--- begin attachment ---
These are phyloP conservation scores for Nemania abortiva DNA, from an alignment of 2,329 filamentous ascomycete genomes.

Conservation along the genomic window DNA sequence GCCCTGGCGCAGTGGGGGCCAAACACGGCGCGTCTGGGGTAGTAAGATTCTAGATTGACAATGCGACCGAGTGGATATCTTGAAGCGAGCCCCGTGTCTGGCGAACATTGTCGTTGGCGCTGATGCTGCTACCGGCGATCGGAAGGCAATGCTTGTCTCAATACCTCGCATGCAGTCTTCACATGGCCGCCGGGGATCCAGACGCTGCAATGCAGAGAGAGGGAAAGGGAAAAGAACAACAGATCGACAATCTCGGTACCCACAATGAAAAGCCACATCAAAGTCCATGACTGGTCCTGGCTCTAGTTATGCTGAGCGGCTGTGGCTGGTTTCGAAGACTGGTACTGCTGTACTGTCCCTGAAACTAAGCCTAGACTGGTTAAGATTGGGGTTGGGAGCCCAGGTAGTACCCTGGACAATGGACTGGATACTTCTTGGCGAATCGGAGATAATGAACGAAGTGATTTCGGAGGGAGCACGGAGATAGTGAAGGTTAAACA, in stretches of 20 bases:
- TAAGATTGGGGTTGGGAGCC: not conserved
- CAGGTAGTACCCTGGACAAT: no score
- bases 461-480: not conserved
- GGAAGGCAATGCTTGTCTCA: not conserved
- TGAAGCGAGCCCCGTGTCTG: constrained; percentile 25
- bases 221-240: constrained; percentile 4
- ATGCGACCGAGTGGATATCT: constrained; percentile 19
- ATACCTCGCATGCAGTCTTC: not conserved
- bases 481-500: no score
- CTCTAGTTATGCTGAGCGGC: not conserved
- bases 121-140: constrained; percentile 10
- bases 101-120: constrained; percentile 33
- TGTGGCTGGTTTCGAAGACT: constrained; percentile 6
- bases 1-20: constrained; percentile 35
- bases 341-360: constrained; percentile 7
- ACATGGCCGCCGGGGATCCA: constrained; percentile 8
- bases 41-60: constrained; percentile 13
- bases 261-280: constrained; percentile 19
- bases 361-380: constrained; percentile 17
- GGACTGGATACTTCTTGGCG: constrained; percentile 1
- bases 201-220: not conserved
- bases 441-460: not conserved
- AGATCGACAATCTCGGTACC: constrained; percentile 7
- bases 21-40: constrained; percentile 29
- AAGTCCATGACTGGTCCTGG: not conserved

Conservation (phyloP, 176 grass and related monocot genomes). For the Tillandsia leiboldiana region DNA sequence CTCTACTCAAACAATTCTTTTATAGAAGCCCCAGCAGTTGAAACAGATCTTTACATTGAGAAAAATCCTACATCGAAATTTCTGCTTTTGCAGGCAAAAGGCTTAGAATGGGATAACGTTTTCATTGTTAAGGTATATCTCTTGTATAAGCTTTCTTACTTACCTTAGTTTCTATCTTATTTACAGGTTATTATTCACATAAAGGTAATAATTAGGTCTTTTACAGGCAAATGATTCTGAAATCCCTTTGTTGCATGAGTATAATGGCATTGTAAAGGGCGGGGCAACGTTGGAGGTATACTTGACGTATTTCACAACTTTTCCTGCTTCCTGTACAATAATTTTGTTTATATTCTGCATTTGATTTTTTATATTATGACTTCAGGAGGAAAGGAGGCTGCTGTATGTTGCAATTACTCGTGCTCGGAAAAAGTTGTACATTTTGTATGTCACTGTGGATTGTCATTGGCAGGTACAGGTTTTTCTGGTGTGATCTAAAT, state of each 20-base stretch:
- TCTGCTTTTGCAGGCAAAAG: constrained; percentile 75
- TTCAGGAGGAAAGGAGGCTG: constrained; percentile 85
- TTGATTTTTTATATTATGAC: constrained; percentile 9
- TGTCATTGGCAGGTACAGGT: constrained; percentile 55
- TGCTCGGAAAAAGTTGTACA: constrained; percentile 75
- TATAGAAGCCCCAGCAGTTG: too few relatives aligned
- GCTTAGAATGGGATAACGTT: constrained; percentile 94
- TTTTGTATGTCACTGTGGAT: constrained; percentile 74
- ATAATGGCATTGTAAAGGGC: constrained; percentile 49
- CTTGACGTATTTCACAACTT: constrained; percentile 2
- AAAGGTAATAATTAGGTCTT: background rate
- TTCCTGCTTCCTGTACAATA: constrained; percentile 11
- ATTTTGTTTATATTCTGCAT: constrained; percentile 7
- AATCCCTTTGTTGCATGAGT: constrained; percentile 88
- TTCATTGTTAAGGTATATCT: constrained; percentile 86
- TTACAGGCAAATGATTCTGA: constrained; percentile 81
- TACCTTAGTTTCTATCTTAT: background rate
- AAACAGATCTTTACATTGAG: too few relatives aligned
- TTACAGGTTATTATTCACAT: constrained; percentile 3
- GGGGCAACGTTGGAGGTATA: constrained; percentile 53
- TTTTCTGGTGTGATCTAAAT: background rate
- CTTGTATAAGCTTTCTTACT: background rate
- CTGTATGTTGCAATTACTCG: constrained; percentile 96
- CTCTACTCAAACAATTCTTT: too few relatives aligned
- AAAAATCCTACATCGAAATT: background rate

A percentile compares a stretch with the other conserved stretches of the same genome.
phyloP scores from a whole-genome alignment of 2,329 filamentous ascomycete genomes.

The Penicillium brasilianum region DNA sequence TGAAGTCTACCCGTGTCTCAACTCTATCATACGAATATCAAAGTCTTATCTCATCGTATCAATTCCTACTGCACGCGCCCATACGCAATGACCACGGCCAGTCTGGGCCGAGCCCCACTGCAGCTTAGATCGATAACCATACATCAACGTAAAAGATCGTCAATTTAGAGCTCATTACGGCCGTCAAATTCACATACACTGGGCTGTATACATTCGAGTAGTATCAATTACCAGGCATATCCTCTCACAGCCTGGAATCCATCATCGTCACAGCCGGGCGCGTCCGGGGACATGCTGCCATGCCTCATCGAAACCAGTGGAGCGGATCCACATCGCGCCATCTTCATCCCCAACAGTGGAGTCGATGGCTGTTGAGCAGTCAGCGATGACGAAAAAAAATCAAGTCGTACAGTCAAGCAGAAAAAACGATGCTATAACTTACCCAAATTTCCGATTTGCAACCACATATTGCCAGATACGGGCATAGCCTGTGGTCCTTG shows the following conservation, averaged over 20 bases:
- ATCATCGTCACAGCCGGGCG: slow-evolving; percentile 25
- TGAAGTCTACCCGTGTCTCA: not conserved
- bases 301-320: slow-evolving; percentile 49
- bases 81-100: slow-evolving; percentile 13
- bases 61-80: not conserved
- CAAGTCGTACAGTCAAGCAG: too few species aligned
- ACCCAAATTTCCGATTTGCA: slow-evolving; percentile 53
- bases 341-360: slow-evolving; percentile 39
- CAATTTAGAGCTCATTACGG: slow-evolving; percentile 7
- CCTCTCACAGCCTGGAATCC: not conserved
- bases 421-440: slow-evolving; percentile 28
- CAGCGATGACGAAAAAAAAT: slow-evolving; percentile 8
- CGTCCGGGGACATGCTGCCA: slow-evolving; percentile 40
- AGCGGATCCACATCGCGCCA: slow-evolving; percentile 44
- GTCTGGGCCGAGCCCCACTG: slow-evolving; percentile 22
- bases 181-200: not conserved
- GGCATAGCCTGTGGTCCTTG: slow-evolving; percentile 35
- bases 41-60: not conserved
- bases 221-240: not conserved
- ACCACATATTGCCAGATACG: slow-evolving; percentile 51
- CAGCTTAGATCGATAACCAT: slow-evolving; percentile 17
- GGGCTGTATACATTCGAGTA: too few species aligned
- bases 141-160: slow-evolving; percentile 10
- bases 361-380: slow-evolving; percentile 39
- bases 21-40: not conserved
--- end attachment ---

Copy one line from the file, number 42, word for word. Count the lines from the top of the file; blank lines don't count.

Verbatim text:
- AATCCCTTTGTTGCATGAGT: constrained; percentile 88